C205 Algeciras Figure ddPCR manuscript cropped

Detection of von Hippel–Lindau (VHL) gene copy number variation

Detection of copy number variations (CNV) in the VHL gene is part of the genetic workup of VHL-related tumours. Current methods for CNV determination have complex workflows and limitations. Digital droplet PCR is a promising methodology that could be used for CNV determination. Its advantages include shorter turnaround time, decreased DNA input and superior precision.

by Dragana Milosevic, Dr Stefan K. Grebe, Dr Alicia Algeciras-Schimnich

Von Hippel-Lindau (VHL) disease is an autosomal dominant cancer syndrome with an incidence of approximately 1 in 36,000 live births. It predisposes affected individuals to the development of five main types of neoplasms: retinal angioma (>90% penetrance), cerebellar hemangioblastoma (>80% penetrance), clear-cell renal cell carcinoma (~75% penetrance), spinal hemangioblastoma (~50% penetrance), and pheochromocytoma (~30% penetrance). The disease is caused by mutations or large deletions in the VHL tumour suppressor gene (VHL). The VHL gene is located on chromosome 3p25-26 and encodes a protein that is involved in ubiquitination and degradation of a variety of proteins, most notably hypoxia-inducible factor (HIF) [1]. HIF induces expression of genes that promote cell survival and angiogenesis under conditions of hypoxia. It is believed that diminished HIF degradation due to inactivation of the VHL protein causes the tumours in VHL disease. Tumours form when the remaining intact copy of the VHL gene is somatically inactivated in target tissues.

VHL patients are subdivided in two groups, based on the genotype/phenotype correlations; those at low risk of developing pheochromocytoma are designated type I, whereas those with a high risk of pheochromocytoma (with or without renal cell carcinoma) are classified as type II. Deletions in the VHL gene are more common in type II VHL syndrome [2, 3]. To date, there have been more than 300 germline mutations and large deletions identified in the VHL gene that cause loss of function [2]. Germline loss-of-function point mutations and small deletions or insertions accounts for approximately 70–80% of cases; whereas large germline deletions of one copy of the VHL gene accounts for approximately 20–30% of cases.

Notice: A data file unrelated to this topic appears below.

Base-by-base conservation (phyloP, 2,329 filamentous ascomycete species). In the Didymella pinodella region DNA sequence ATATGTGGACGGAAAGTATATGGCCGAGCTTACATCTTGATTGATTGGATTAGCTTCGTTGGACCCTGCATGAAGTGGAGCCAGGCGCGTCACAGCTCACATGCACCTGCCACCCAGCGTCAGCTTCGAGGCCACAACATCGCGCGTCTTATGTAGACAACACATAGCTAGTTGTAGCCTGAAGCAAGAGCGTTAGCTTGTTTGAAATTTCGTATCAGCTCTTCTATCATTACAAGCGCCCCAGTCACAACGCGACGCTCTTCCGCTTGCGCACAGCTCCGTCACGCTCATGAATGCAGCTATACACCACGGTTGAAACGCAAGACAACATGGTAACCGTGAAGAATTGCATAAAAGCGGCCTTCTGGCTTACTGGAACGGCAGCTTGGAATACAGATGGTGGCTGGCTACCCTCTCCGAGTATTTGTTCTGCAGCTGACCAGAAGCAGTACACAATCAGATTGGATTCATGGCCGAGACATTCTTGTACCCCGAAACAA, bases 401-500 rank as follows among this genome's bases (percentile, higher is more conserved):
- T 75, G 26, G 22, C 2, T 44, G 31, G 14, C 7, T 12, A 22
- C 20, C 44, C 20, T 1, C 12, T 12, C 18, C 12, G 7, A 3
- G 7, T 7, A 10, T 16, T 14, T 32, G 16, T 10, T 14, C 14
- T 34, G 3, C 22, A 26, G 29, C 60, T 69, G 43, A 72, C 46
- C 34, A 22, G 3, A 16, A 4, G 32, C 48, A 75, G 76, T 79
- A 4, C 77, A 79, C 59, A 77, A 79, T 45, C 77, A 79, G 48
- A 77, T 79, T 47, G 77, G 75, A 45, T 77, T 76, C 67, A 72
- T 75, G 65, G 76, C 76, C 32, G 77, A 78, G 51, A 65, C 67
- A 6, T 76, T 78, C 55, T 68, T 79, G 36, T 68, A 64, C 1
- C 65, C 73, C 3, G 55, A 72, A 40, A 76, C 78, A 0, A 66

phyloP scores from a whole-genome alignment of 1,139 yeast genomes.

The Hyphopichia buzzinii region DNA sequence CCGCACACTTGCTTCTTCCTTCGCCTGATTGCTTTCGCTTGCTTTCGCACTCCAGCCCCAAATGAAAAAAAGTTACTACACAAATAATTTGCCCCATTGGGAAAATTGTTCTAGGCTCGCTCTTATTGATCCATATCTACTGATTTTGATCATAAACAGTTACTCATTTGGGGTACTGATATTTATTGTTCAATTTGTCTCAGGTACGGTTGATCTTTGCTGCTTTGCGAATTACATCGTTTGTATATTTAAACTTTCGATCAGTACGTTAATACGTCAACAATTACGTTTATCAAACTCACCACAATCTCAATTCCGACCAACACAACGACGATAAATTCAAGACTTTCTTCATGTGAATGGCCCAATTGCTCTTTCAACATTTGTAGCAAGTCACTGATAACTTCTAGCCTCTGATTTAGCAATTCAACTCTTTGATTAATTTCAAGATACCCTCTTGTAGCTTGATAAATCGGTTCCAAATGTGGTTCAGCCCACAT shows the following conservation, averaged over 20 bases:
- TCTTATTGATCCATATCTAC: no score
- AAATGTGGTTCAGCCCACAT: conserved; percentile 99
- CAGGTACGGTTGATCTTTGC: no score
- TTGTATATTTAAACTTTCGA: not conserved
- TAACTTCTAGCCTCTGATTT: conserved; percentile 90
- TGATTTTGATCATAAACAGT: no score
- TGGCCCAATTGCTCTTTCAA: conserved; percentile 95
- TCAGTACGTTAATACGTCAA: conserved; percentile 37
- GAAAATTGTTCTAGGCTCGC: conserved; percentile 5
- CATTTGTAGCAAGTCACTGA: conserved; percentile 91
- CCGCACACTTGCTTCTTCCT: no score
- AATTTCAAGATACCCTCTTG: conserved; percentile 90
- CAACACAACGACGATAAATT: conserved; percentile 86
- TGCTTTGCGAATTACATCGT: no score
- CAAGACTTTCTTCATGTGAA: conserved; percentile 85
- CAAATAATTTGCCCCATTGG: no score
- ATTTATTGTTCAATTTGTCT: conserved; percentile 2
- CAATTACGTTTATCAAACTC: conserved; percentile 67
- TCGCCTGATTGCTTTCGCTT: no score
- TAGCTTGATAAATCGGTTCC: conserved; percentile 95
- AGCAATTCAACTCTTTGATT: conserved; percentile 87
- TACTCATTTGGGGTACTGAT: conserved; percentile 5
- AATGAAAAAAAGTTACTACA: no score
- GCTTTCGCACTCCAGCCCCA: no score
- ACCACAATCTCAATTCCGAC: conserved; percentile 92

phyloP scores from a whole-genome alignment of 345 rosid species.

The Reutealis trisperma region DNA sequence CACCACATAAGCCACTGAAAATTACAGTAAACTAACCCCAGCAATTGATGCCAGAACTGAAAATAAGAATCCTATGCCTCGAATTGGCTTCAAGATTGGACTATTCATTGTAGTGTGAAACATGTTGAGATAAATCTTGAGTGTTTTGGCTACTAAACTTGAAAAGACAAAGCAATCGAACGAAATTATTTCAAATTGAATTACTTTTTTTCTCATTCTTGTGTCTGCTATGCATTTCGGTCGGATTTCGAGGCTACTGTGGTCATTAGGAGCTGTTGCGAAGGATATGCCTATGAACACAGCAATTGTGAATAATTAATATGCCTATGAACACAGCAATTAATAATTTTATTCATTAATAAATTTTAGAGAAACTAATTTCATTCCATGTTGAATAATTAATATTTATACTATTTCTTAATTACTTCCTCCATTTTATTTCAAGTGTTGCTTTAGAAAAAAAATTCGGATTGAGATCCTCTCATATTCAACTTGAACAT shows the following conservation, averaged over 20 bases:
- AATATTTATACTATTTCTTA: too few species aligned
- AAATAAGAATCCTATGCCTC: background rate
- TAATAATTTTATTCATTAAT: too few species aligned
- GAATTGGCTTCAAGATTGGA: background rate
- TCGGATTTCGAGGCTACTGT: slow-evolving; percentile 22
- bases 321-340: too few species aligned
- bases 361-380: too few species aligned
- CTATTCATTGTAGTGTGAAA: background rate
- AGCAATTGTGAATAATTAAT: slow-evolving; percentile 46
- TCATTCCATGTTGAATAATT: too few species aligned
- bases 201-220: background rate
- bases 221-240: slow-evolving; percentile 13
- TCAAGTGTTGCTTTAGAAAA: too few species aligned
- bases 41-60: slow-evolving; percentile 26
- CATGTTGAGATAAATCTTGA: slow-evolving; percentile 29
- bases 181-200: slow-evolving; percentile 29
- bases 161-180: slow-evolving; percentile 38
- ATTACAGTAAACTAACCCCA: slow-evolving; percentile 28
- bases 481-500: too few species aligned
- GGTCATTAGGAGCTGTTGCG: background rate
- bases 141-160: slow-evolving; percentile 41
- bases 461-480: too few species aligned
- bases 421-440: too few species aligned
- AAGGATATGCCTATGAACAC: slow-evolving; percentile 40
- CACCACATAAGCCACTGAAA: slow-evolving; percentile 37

VHL genetic testing
The clinical diagnosis of VHL disease is suspected in individuals who present with one or several of the characteristic tumours described above. Molecular genetic testing of VHL is performed to confirm the clinical diagnosis. The genetic testing includes sequencing of the three exons of VHL gene and evaluation of copy number variations (CNV) to assess deletions of large regions of the gene. Historically, detection of these large deletions was done by Southern blot. Today, most clinical laboratories offering CNV determination use multiplex ligation probe amplification (MLPA)-based assays. MLPA is a method based on sequence specific probe hybridization, ligation and PCR amplification and detection of multiple targets with a single set of universal primers. CNVs are detected by comparison of the signal from each target region to control genes and normal control samples.